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Classes to be a great well rounded diver?

Discussion in 'New Divers and Those Considering Diving' started by NCK, Nov 20, 2020.

  1. rick00001967

    rick00001967 Tech Instructor

    # of Dives: 500 - 999
    Location: canada
    what a great line. i am def gonna steal that one.
    Cdncoldwater likes this.
  2. Colliam7

    Colliam7 Tech Instructor Staff Member ScubaBoard Supporter

    # of Dives: 1,000 - 2,499
    Location: Kents Store, VA
    I cannot say this response is entirely hypothetical.

    DM training CAN help you become a better diver. It expands your dive theory knowledge. I provides focused practice on performing basic dive skills. The practical applications provide a view of diving from the perspective of dive professionals, and that is informative.

    I pursued DM training with absolutely no interest in working as a DM, or becoming an Instructor. I pursued it because I wanted to become a better diver. The training helped me accomplish that goal. (OK, I ultimately became an Instructor, but that came about because of other events.) So, I would not necessarily rule that course of training (DM) out as a way of becoming a good/better diver.

    Another path to becoming a better diver is technical dive training. Whether or you really have an interest in deep dives, long dives, etc. is not necessarily the basis for deciding to pursue technical training. I learned to 'nail' my buoyancy control during that training, I learned to solve problems underwater during that training, I learned (more) about dive planning, I learned (more) about gases, decompression theory and reality, equipment (including maintenance), etc. through technical dive training. Yes, we often talk about how expensive it is to pursue technical diving, and I am not suggesting that you have to train all the way to trimix, or anything like that. But, you might find that pursuing an Intro to Tec course , as an example, would be beneficial.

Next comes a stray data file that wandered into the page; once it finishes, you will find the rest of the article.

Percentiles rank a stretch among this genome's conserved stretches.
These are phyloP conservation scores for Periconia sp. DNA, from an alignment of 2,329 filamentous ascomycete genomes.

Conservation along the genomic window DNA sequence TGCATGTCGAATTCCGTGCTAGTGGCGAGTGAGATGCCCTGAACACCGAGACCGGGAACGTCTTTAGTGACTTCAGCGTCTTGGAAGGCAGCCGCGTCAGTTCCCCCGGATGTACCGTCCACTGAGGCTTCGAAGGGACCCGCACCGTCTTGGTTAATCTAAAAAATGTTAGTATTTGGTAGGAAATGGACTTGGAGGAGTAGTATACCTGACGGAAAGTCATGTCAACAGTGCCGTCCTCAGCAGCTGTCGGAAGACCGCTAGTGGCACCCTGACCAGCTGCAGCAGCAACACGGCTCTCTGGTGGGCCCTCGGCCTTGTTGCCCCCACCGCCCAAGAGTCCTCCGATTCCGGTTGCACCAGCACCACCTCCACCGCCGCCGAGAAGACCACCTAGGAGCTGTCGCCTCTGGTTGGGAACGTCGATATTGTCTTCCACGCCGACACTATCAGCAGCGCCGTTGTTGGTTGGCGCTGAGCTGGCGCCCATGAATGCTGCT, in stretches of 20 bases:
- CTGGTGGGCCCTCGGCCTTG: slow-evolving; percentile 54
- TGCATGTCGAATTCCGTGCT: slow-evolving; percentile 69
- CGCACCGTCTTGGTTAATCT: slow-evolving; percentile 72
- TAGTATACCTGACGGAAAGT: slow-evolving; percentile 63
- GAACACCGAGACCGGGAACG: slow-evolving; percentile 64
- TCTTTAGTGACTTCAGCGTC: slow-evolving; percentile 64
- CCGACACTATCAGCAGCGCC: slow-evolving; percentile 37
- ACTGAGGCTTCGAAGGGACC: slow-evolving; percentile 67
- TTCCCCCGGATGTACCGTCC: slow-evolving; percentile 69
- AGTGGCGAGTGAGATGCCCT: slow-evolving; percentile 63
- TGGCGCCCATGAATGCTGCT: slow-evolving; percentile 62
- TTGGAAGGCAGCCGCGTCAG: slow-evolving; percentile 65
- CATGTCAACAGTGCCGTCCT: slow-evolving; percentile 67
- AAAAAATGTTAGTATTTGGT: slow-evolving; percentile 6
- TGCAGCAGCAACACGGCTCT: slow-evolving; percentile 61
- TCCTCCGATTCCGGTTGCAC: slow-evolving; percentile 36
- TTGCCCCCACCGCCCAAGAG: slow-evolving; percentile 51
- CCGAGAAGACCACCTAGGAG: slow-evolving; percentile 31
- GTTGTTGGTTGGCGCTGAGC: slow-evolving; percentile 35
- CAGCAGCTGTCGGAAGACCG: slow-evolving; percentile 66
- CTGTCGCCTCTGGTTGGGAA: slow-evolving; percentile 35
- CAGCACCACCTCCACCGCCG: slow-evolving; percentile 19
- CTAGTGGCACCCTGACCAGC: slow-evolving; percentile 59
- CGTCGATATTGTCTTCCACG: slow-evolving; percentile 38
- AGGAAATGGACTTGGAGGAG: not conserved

The challenge with picking one or more specific specialty courses is that the course AND the Instructor have to both be good, AND the Instructor needs to understand your overall goal - becoming a good/better diver - and be willing to focus the training in a way to help you achieve that goal. That is certainly possible, I am not suggesting it cannot be done, only that you will need to not just 'take a course' but engage the Instructor in your development, which may take a bit more time to find the right fit. Having said that, in terms of skills, I think highly of Search and Recovery as a specialty, to give one example. Learning to use and really control a lift bag is a skill that requires the ability to 'multitask', and good buoyancy control, among other things. Searching for lost objects promotes good planning, and requires situational awareness and competent compass use, among other things.
    Diving Dubai and Cdncoldwater like this.
  3. Storker

    Storker ScubaBoard Supporter ScubaBoard Supporter

    # of Dives: 100 - 199
    Location: close to a Hell which occasionally freezes over
    It depends on the focus of the DM class.

    Many years ago, when I was still climbing the PADI ladder, I decided that I wouldn't go further in that system. PADI's "go pro" wasn't for me. Then I discovered CMAS, and CMAS 3* ("dive leader") is the ISO equivalent of PADI DM. But in a club diving environment, not as an unpaid serf at a PADI dive center. I jumped at it as soon as I could, and that class has really made me a better diver. I seriously doubt that a PADI DM class would've given me the same.
    Bob DBF and Colliam7 like this.
  4. Colliam7

    Colliam7 Tech Instructor Staff Member ScubaBoard Supporter

    # of Dives: 1,000 - 2,499
    Location: Kents Store, VA
    As you so aptly stated :) :
    I fully agree, that training has to meet the needs of the trainee, not just the needs of the training entity. Not every DM program puts DMCs in the role of 'unpaid serf'. I agree that there are some that do. Many do not. I trained in one of the 'not' programs. When I train DMs, they are most certainly 'not' unpaid serfs, they are dive professionals in training.